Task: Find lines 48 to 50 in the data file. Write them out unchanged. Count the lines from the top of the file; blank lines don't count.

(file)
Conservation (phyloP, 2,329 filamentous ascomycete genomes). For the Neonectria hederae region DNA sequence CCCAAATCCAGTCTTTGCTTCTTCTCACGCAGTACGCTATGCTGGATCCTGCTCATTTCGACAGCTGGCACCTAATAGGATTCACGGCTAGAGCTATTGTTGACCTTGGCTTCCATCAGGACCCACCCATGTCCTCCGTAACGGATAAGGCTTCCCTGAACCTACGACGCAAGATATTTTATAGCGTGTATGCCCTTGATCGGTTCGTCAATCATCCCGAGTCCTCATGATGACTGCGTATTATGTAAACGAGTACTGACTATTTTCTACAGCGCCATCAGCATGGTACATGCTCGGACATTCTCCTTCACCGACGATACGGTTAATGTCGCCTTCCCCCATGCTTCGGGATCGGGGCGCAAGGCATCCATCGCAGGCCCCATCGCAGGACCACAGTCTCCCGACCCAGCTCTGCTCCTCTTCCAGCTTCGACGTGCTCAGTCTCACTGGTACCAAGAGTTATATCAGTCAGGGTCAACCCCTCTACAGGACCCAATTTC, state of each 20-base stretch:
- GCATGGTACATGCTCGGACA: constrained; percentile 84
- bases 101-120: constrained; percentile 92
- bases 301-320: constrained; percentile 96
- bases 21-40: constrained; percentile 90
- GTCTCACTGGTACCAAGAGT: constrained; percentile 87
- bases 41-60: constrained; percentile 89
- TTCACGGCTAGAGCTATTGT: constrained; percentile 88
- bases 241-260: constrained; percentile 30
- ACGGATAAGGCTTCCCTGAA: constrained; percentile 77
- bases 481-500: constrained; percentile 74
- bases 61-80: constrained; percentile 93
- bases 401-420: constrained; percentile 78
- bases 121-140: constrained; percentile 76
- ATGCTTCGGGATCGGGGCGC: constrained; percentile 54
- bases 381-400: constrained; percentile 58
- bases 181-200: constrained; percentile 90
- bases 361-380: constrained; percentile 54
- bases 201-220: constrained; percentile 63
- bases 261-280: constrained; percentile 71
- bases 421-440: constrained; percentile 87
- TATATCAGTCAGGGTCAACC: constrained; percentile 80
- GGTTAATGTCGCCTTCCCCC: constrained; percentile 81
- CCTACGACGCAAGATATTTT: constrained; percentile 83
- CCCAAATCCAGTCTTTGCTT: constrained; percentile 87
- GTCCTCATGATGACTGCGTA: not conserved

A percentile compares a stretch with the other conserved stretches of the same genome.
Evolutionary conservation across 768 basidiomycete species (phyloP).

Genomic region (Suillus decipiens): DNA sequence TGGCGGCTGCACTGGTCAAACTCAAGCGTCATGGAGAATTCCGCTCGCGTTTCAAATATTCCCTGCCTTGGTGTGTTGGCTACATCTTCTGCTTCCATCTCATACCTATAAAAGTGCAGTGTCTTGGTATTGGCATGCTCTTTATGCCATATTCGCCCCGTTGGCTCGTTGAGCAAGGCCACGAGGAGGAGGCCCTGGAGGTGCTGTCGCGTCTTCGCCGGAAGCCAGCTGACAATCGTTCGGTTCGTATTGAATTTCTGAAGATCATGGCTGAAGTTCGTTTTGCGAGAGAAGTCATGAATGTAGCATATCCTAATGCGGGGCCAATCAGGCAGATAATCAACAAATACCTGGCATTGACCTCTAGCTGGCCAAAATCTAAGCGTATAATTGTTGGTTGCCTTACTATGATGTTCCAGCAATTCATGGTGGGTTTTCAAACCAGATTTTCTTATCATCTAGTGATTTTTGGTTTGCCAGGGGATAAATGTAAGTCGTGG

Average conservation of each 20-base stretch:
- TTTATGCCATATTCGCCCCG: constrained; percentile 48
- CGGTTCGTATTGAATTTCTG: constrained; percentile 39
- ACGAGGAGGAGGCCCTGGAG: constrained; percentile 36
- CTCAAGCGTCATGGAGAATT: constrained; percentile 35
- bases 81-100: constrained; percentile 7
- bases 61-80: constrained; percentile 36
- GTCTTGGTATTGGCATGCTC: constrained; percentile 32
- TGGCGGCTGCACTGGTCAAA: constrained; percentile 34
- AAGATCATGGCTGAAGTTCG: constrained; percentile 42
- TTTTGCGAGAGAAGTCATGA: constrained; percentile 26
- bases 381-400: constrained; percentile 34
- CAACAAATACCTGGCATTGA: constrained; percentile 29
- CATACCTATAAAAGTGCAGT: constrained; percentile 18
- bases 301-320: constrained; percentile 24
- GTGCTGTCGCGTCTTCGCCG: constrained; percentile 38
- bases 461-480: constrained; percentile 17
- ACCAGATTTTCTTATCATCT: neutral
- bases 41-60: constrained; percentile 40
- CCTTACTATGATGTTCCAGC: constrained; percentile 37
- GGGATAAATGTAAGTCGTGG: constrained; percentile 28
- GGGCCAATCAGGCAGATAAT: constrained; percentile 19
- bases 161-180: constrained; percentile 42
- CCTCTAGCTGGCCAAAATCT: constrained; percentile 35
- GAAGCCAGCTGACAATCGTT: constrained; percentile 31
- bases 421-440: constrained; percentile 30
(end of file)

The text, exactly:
- bases 41-60: constrained; percentile 40
- CCTTACTATGATGTTCCAGC: constrained; percentile 37
- GGGATAAATGTAAGTCGTGG: constrained; percentile 28